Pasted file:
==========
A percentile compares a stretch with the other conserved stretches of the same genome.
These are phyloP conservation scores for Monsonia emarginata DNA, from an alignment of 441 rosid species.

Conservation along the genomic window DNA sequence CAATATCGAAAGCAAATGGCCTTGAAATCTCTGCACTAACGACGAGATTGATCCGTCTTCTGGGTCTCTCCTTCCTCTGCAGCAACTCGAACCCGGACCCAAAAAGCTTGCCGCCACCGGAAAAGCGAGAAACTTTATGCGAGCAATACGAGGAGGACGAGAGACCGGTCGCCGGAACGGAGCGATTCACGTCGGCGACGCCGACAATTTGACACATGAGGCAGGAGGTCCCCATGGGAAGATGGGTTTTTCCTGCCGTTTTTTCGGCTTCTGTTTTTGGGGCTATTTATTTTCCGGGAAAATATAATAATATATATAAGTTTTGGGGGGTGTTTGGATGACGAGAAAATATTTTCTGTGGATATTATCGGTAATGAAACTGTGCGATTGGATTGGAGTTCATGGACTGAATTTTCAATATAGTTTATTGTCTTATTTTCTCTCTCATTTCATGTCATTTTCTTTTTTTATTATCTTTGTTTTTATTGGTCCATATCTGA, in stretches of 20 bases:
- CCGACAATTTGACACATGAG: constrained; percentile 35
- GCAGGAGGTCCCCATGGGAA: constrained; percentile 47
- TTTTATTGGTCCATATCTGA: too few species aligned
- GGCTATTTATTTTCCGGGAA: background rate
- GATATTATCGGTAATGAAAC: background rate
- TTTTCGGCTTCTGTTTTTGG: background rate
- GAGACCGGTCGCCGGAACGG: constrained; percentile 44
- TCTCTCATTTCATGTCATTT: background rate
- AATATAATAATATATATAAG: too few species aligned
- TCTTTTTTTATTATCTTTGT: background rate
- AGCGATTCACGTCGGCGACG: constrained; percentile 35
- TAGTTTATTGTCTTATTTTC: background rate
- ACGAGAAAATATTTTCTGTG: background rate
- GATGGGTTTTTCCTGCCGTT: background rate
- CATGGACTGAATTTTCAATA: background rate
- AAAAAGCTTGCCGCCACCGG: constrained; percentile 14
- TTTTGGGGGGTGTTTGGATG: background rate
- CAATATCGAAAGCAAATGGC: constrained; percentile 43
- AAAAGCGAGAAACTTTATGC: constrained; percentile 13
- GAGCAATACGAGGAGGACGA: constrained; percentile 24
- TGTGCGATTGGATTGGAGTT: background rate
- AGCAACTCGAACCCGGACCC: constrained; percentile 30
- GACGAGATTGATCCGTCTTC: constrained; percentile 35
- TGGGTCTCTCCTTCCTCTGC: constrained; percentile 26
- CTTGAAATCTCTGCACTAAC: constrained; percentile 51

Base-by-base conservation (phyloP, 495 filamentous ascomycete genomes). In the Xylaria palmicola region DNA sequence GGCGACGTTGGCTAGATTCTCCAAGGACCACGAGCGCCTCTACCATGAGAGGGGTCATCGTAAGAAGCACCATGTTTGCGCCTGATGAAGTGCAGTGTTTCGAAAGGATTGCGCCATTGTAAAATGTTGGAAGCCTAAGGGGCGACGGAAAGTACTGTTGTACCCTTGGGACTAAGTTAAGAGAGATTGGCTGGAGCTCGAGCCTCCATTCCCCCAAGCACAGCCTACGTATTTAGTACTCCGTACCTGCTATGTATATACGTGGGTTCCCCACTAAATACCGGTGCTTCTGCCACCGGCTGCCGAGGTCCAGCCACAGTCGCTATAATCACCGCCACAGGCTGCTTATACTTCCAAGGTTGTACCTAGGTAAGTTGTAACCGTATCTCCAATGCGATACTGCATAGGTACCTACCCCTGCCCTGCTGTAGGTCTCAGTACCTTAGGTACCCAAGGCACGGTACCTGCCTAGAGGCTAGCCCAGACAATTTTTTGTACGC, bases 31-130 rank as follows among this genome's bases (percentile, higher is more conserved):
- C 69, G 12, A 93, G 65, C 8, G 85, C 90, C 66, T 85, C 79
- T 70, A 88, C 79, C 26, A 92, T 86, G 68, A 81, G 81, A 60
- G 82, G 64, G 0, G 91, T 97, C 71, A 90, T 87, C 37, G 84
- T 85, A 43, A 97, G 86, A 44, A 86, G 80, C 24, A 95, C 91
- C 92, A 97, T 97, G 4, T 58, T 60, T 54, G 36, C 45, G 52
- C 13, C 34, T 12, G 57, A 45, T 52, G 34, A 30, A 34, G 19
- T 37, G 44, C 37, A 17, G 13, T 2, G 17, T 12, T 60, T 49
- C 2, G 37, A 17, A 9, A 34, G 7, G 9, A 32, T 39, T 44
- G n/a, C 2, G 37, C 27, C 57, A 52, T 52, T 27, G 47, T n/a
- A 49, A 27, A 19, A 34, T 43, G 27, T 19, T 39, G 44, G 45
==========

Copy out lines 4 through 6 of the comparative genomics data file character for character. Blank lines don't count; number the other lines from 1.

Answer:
- CCGACAATTTGACACATGAG: constrained; percentile 35
- GCAGGAGGTCCCCATGGGAA: constrained; percentile 47
- TTTTATTGGTCCATATCTGA: too few species aligned